SOME REMARKS ON ETHICAL EMPIRICISM
Philosophical tradition distinguishes between two basic types of empiricism that are of especial significance to the modern age. As is well known, they have their classical representatives in the persons of Francis Bacon and George Berkeley. Both kinds of empiricism have found numerous followers and continuators; they represent above all certain epistemological points of view, nevertheless that must not us lose sight of their links with certain particular principles in the sphere of ontology as well. For instance, they differ fundamentally from each other in their ideas as to the object of human cognition. Is normative ethics, being as it is a ramification of philosophy, equally an arena for the contest of those two rival trends, or has it evolved some specific forms of empiricism of its own? To give an answer to that question would require extensive research, especially in the realm of history, it is therefore impossible to venture it in a brief note. However, there is another thing that seems to the author to deserve notice, namely, the empirical aspect of descriptive ethics (science of morality). Recent studies in psychology, sociology, and the history of morals are no doubt in harmony with the empirical pattern of research. It appears to the author, however, that the range of empiricism commonly found in such studies, could be questioned. It seems by far too limited, inasmuch as the predominant majority of investigators never go beyond the sphere of moral consciousness, i.e., the registration and attempts at analysis or classification of observed opinions and moral attitudes. A postulate for a broader form of empiricism is proposed by the author, implying,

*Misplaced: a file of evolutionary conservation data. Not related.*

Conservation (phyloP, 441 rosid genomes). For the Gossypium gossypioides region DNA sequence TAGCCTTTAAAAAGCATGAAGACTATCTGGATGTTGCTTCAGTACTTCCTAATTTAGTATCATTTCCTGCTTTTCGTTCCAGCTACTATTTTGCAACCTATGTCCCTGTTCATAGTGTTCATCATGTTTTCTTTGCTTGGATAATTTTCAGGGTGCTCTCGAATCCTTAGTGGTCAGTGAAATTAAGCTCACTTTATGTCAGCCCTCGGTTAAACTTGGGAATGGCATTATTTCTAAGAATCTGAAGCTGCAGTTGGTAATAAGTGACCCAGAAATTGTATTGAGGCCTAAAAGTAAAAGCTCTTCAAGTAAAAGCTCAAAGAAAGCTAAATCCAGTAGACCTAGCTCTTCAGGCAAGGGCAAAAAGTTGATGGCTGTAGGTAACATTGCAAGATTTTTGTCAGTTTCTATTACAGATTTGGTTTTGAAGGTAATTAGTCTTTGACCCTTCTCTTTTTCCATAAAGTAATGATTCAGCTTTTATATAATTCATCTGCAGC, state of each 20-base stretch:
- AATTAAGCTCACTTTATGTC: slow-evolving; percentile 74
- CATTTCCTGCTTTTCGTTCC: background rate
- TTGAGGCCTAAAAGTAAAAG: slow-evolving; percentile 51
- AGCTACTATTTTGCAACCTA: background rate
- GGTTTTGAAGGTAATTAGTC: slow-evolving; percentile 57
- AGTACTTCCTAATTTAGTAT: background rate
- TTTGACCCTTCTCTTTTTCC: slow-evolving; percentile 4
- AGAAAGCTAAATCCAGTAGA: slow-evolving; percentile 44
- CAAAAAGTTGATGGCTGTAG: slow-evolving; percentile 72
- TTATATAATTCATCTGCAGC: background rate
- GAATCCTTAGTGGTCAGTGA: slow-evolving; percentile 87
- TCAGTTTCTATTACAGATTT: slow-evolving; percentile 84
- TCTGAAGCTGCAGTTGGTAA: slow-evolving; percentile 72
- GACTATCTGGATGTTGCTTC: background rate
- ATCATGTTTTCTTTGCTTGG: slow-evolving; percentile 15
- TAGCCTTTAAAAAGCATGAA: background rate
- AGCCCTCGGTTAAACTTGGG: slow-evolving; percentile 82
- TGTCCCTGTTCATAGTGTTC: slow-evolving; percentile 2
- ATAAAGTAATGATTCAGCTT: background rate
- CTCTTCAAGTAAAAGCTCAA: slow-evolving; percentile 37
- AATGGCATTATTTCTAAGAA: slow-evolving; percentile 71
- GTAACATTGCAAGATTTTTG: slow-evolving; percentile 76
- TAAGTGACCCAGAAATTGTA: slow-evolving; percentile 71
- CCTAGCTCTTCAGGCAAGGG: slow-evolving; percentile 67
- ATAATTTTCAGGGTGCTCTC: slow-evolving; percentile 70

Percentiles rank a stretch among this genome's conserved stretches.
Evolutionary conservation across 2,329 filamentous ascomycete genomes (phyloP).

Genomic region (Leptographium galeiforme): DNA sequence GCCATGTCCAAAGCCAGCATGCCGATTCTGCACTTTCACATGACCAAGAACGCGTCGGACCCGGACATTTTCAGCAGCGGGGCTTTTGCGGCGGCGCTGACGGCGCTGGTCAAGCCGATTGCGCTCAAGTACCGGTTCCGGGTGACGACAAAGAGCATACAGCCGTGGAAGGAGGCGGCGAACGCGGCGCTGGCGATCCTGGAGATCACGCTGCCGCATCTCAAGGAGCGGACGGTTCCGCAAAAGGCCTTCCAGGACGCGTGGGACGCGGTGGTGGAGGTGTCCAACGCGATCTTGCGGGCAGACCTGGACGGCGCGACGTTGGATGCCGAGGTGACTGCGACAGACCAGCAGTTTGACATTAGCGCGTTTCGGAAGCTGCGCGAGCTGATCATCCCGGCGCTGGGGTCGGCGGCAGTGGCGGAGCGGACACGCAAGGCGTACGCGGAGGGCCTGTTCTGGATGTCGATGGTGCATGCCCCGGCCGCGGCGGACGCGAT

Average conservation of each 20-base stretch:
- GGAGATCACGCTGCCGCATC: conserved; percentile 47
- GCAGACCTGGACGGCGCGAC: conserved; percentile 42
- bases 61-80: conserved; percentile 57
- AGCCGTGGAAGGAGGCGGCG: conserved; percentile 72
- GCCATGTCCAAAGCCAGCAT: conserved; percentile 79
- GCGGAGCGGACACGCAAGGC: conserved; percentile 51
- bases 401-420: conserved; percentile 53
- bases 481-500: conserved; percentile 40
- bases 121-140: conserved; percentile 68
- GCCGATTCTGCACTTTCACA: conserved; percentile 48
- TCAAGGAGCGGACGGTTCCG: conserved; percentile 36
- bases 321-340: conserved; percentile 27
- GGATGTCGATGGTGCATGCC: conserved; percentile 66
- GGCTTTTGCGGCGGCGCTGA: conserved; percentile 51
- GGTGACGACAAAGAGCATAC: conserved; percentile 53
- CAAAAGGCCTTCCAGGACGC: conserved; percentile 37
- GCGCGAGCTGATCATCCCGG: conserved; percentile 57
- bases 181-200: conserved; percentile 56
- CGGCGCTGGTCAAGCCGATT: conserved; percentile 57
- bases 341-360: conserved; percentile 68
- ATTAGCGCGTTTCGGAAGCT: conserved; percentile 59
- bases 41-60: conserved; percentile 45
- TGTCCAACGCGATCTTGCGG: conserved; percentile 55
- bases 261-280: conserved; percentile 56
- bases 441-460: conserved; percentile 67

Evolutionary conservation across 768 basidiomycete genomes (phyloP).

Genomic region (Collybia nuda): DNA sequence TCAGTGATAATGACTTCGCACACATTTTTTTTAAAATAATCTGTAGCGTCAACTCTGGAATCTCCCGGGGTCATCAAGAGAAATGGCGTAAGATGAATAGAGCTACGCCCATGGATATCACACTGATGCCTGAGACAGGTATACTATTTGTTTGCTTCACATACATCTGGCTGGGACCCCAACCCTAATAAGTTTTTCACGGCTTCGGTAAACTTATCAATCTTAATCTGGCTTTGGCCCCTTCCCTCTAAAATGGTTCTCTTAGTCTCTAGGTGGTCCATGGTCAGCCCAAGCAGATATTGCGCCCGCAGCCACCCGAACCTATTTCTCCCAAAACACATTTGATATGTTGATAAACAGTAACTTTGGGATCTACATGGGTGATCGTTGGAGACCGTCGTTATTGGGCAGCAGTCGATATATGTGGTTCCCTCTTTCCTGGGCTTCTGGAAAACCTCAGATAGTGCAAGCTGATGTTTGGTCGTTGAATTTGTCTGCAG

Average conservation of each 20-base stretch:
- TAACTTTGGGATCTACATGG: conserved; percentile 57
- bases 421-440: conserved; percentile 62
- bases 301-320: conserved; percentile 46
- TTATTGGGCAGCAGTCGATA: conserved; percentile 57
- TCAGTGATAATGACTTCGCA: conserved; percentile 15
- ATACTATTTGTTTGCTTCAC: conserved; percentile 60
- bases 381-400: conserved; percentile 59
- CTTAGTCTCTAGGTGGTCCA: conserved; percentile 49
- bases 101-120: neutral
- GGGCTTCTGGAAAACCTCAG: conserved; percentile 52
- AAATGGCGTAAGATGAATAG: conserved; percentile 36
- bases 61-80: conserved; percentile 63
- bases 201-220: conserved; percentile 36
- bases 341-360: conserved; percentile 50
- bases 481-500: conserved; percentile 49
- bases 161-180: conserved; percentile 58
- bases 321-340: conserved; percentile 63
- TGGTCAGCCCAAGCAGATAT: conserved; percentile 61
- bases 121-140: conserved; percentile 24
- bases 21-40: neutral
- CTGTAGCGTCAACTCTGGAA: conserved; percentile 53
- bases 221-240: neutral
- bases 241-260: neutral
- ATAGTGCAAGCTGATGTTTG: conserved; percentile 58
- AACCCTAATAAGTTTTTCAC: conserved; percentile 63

(1) an intensification of research concerning the facts conditioning moral consciousness (genetic research):
(2) an attempt at a description and classification of such facts and events as could provisionally be regarded as constituting the typical object of moral evaluations. It seems probable that an augmented interest in the factors that make up „material” contexts of moral consciousness might be of help in explaining the character of moral experience and its articulation. At the same time, it should be borne in mind that such an approach need not in any way imply an alliance with any one of the rival hypotheses new current.